The latest figures on retail sales don't necessarily paint a complete picture of what's happening in the sector, two former CEOs told CNBC on Monday.
U.S. retail sales unexpectedly rose in January, climbing 0.2 percent, according to the Commerce Department. However, data for December was revised down to show retail sales tumbling 1.6 percent instead of the 1.2 percent previously reported.
For Jerry Storch, former CEO of Toys R Us, it illustrates the divergence in the industry. While a number of companies have gone out of business or closed stores, results from big retailers like Walmart, Target, Costco and Amazon have been "superb."
"The gap between the winners and the losers is growing," he said on "The Exchange."
"If you are winner, you are doing great and we've seen some spectacular numbers where people have made the investment they had to make and they are growing. The losers, they are in big trouble. They are going out of business. They are closing stores. A whole different world," added Storch, who is also a former CEO of Hudson's Bay, the parent company of Lord & Taylor and Saks Fifth Avenue.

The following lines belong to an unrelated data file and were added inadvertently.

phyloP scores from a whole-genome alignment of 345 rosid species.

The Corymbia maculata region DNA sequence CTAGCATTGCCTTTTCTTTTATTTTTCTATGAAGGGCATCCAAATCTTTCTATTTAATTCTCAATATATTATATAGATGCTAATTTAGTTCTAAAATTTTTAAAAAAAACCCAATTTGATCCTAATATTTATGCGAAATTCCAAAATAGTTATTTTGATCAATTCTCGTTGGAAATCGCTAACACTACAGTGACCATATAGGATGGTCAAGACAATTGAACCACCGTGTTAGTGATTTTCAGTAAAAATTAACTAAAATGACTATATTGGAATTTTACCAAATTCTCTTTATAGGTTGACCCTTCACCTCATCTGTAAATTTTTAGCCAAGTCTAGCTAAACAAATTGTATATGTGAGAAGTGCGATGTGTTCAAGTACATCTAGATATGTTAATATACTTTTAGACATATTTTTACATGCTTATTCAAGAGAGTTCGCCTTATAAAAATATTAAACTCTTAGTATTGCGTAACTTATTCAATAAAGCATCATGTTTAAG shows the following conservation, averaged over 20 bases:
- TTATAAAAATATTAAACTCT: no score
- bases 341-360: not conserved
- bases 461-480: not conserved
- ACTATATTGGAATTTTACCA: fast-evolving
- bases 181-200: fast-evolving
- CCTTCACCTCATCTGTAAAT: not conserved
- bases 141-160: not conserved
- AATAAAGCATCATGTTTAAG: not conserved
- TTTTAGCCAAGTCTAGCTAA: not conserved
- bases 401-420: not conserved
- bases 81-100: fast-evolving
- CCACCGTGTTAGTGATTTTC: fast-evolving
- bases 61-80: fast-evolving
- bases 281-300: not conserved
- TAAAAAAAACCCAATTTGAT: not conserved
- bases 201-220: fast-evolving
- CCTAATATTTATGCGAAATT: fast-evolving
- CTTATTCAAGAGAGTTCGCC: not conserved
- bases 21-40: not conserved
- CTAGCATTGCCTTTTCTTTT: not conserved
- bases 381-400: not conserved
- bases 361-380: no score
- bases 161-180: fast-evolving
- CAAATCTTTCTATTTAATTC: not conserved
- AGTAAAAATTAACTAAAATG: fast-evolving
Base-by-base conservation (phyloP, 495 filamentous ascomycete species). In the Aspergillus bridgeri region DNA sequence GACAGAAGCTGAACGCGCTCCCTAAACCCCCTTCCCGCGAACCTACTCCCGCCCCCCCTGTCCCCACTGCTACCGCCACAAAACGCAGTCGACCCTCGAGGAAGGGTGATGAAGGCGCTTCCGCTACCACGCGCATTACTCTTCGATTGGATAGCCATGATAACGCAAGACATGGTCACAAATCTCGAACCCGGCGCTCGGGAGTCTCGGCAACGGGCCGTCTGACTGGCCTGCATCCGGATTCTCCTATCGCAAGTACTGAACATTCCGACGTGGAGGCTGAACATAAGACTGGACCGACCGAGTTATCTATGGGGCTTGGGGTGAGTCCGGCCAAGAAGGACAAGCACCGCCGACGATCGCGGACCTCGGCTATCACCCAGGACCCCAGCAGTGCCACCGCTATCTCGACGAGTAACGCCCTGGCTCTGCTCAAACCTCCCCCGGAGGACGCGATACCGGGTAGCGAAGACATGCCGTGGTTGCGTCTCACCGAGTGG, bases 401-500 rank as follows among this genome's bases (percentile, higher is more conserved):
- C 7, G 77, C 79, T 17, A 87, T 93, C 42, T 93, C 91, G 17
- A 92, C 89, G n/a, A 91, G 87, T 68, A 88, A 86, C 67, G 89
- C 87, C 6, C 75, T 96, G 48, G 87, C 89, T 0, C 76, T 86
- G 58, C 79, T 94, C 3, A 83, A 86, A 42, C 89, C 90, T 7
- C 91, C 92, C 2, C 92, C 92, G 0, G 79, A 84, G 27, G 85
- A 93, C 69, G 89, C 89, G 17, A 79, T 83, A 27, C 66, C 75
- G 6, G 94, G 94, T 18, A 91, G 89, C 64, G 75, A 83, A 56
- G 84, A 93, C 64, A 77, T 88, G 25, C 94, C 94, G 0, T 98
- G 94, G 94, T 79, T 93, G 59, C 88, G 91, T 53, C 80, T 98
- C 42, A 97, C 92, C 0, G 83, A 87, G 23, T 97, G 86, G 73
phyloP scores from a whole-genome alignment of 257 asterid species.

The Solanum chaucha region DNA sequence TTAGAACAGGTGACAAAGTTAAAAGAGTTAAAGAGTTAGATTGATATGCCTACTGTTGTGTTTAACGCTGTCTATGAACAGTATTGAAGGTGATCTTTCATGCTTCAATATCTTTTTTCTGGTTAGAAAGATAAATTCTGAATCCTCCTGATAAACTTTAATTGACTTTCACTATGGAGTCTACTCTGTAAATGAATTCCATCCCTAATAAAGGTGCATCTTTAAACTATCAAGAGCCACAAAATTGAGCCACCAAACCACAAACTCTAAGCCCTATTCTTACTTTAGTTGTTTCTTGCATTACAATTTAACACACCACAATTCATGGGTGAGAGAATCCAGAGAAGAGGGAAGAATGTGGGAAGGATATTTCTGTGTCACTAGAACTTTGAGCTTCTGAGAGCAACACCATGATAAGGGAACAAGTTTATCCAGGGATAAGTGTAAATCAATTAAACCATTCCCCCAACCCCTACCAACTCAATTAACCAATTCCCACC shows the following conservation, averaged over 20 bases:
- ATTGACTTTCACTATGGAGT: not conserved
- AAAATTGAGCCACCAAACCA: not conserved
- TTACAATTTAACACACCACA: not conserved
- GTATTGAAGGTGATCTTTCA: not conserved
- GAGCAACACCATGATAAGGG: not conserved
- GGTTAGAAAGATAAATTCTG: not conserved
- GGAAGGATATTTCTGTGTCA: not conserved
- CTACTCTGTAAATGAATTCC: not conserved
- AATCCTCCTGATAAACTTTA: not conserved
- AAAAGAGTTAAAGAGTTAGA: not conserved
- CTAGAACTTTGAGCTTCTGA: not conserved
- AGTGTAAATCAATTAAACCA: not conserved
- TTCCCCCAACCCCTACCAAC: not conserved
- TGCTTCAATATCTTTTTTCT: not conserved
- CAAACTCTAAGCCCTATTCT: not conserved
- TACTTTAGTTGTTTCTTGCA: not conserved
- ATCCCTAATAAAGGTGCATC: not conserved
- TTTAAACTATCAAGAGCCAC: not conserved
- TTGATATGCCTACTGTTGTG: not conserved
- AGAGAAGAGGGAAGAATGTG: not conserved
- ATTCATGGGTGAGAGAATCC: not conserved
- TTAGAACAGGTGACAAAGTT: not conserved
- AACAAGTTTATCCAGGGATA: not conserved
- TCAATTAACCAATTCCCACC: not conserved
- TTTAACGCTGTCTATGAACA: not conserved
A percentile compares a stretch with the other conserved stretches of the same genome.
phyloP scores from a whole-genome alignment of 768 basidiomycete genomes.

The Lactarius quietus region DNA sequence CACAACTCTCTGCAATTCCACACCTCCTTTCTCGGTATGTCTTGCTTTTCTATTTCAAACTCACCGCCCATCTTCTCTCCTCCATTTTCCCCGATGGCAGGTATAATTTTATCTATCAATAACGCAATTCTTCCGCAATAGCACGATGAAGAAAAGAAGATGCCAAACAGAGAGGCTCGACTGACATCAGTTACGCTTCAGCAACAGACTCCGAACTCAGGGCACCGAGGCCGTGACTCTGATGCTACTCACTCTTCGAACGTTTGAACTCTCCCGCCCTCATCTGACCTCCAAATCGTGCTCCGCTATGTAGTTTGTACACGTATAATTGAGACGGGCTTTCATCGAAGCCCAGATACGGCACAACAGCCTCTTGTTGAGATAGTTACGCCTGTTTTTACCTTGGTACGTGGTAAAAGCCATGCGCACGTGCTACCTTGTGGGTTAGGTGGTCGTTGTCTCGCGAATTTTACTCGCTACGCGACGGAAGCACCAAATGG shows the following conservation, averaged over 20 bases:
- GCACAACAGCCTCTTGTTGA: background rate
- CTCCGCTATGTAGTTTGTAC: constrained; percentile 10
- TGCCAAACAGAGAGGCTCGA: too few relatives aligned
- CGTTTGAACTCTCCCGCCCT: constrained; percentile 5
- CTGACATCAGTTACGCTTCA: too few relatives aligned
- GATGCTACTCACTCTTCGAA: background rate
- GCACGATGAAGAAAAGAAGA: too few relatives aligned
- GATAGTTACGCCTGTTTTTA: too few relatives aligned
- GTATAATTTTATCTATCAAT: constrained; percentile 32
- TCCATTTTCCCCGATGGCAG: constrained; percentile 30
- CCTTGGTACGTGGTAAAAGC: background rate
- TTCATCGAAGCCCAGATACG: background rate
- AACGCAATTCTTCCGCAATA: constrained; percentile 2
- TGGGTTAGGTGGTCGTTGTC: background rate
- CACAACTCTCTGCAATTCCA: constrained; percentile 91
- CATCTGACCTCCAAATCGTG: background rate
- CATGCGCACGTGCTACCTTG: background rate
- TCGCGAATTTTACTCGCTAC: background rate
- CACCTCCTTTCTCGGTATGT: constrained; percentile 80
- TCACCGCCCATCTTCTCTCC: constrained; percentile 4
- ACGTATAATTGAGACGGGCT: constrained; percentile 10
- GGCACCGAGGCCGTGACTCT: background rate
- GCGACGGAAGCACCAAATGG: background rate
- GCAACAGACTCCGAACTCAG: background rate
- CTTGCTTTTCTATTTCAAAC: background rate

While the numbers from the government were down for December, Mastercard SpendingPulse showed growth in the 4 percent range through the holidays, said Steve Sadove, former CEO Saks Fifth Avenue and a senior advisor for Mastercard.
He believes overall retail is "very healthy."
"Look at the earnings that we saw out of the retailers — whether it was the Walmarts, the Targets, from high to low — you saw some pretty healthy numbers, so I think you have a good consumer right now," he said on "Power Lunch."
Consumer confidence, as measured by the Conference Board research firm, fell in November and December, as stocks tanked, as well as in January, thanks to uncertainty about the partial government shutdown. However, it rebounded in February.
Storch is also feeling positive.
"The consumer was incredibly strong last year. There's no doubt there's been some weakening but she's still there and she's still shopping," he said.
— CNBC's Stefanie Kratter and Reuters contributed to this report.